Authorities have arrested five individuals in connection with a major regional drug bust after they were stopped in a car with over 10 pounds of methamphetamine valued at about $448,000, according to Washington County Sheriff’s Office Lt. Doug Gregg.
Gregg said the arrests of Guadalupe Granado, 35, Newport; Marcos Antonio Rivera, 33, Winston-Salem, N.C.; Mendoza Ventura Placido, 29, Galax, Va.; Abel Martinez Tavera, 37, Winston-Salem, N.C.; and Elias Mazariegos Perez, 30, Morristown, stem from a investigation that began at the end of March as a spinoff of Operation Talisman, a 2009 investigation that investigators called the largest drug operation ever conducted in Washington County.
The trial ended in February 2010, so this case pretty much started up where the Talisman case left off, Gregg said.
While Gregg couldn’t specify what investigators with WCSO did during the investigation since it hasn’t gone to trial yet, he said investigators were involved with surveillance throughout much of the investigation.
There’s a lot of things we did that we can’t really release yet. We were pretty much involved from the beginning to the end, he said.
Just about every date where there was surveillance or anything like that going on, we were there. At least three or four of us on each meet, if not more.
The drug investigation, led by the Drug Enforcement Administration Task Force of Johnson City, covered everywhere from Washington County to Morristown, according to Gregg.
According to the criminal complaint filed by authorities, on May 14, a red Dodge Ram, which had been used by Granado on multiple occasions during the investigation, and a red Chevy Cavalier were spotted in Greeneville near a buy location that had previously been set up.
Granado told authorities his suppliers wanted to see the money again before giving them the drugs. When authorities declined, the buy did not happen and the two vehicles left the scene and drove back to Hamblen County.
The two vehicles reportedly pulled into a gas station where Placido, the driver of the Ram, and Perez, the driver of the Cavalier, got out of their vehicles and talked.
Law enforcement approached the individuals and placed them under arrest.
Officers discovered ten pounds of methamphetamine in the back of the Ram and a loaded 9mm gun, with an extra magazine in a cooler in the Cavalier.
A search warrant was later served at Granado’s residence, 833 Fowlers Ridge Road, Newport, after a white Cadillac that had been spotted in close proximity to the other two vehicles at the buy location was seen near the residence.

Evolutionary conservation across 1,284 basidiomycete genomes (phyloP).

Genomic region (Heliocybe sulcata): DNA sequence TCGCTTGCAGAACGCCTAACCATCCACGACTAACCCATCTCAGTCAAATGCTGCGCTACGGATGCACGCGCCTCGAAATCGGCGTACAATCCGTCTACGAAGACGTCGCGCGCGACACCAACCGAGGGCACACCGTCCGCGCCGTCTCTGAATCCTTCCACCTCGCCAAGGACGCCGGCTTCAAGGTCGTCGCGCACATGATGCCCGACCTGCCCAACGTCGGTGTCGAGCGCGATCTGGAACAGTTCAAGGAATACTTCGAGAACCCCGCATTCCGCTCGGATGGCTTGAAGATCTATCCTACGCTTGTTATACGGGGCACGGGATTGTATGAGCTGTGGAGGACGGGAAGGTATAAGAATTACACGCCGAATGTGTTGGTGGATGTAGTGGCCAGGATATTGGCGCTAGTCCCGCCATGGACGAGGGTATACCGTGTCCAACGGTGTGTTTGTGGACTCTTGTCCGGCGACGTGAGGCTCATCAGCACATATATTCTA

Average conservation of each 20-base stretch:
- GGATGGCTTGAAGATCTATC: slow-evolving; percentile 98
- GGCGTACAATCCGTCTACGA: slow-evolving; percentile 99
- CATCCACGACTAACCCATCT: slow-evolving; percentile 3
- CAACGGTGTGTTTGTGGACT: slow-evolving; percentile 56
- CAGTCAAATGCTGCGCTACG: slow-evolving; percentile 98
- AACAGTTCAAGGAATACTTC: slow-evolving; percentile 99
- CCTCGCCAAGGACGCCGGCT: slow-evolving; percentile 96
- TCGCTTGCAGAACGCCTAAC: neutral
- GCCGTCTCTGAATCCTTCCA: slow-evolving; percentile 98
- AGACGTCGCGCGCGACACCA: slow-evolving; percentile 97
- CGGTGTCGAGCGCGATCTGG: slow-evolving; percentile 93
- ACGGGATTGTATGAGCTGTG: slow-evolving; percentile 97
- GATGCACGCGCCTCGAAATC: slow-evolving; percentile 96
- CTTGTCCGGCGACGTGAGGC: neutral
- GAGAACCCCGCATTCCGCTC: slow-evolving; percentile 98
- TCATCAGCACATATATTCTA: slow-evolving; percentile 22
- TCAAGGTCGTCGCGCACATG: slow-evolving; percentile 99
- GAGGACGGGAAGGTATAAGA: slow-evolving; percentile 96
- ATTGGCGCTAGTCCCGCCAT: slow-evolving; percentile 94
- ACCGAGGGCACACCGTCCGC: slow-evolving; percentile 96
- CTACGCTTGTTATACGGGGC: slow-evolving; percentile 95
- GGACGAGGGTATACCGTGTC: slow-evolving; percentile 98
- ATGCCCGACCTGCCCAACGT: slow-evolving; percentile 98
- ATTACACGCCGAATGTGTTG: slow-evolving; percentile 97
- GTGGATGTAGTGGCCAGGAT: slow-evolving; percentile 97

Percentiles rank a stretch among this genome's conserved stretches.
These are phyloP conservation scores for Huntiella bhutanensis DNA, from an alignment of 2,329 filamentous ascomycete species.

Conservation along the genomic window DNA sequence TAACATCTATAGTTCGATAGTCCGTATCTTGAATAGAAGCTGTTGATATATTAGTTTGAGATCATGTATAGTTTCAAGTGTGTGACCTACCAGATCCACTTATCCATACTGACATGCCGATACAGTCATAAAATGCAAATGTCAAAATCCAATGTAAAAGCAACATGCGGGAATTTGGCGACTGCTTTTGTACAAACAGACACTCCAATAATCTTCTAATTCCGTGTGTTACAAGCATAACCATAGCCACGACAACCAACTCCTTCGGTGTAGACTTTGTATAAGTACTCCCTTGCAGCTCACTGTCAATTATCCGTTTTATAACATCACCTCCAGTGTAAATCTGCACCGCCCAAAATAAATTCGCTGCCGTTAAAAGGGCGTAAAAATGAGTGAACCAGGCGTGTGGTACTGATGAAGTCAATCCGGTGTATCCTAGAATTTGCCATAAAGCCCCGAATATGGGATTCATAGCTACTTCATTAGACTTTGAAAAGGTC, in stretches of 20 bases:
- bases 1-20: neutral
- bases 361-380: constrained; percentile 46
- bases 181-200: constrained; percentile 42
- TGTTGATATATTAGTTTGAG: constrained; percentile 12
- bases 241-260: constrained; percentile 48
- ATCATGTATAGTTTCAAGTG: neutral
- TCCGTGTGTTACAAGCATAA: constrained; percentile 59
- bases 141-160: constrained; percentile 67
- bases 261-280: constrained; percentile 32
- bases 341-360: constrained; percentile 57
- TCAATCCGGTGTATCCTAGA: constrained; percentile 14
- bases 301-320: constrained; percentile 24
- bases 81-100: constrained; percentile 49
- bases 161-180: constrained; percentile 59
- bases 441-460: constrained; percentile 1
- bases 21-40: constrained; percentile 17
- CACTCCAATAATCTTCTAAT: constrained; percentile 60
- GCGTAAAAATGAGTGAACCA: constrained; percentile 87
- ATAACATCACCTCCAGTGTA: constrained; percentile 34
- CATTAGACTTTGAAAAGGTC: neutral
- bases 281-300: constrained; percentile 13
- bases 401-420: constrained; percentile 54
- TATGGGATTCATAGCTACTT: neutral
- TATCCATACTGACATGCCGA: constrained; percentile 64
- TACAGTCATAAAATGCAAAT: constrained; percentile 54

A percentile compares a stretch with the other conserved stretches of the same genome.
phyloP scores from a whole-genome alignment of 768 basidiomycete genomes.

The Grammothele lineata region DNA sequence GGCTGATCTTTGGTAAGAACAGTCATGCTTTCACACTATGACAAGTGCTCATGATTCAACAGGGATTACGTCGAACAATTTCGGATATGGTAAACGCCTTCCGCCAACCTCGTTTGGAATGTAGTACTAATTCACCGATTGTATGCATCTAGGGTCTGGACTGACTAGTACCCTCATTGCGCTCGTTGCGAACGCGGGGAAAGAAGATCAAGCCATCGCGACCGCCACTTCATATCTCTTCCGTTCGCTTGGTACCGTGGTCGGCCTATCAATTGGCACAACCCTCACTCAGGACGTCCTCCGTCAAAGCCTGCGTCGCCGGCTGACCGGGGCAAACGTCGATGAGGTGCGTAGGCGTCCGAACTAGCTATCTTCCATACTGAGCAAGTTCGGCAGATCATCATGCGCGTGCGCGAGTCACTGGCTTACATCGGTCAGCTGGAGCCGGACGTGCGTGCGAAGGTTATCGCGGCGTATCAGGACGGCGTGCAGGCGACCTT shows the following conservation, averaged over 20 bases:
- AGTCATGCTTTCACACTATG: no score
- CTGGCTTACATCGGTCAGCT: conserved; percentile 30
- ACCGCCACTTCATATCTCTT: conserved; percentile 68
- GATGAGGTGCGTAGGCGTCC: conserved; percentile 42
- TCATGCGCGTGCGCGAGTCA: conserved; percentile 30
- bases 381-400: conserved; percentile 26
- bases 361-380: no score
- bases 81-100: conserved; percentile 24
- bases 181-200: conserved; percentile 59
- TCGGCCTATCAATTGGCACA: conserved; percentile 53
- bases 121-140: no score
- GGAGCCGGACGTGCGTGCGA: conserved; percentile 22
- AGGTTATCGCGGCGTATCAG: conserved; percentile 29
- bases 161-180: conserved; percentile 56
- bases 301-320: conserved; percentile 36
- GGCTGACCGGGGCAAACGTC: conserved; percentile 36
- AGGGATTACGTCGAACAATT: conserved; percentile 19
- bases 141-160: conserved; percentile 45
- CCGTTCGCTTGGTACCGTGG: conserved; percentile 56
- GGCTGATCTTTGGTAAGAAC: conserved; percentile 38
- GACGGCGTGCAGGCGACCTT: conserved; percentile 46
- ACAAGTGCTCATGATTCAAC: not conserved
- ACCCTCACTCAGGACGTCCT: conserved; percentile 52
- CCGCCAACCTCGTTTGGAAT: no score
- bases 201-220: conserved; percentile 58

The Cadillac reportedly approached the area and then pulled away as officers followed the vehicle.
The Cadillac was pulled over and officers discovered Granado in the passenger seat and Riveri behind the wheel. Authorities then discovered a quantity of marijuana, a large amount of cash, drug ledgers and other items inside the residence.
Gregg said the discovery of the ten pounds of crystal meth was probably the largest seizure of methamphetamine in East Tennessee ever.
In addition to the WCSO, the 3rd and 4th Judicial Drug Task Forces, Morristown Police Department, Hamblen County Sheriff’s Office, Cocke County Sheriff’s Office, Johnson City Police Department, Elizabethton Police Department, Kingsport Police Department, Tennessee Bureau of Investigation and the Tennessee Highway Patrol assisted with the investigation.
With the amount of drugs involved and the professional nature of the drug dealers, Gregg said it’s not uncommon for multiple agencies to work together in an investigation of this size.
To be able to take down the entire organization, you have to have the cooperation of not only the local guys, but all the way up to the DEA, because the DEA has a lot better resources to be able to do things that we can’t because of jurisdictional boundaries,he said.
Gregg said it’s quite the accomplishment to be able to work together and take that much drugs off the street. He also believes the people arrested were connected to larger drug organizations.
Because of the amount of drugs that were involved, I don’t think anybody that was arrested was a small-time player.
To be able to get that kind of drugs alone says you’ve got the trust from somebody who probably has connections to the cartels, because 10 pounds of crystal meth is unheard of in this area, he said.
Granado, Rivera, Placido, Tavera and Perez appeared in U.S. District Court in Greeneville Tuesday for arraignment.
Agents from the U.S. Department of Immigration and Customs Enforcement placed immigration detainers on each of the individuals who are of Mexican and Guatemalan nationality.
A preliminary hearing on the case was set for May 27.
If convicted, each individual faces a minimum mandatory sentence of 10 years up to life in prison, a fine of up to $4 million and a term of at least five years of supervised release.
Friday, May 28, 2010
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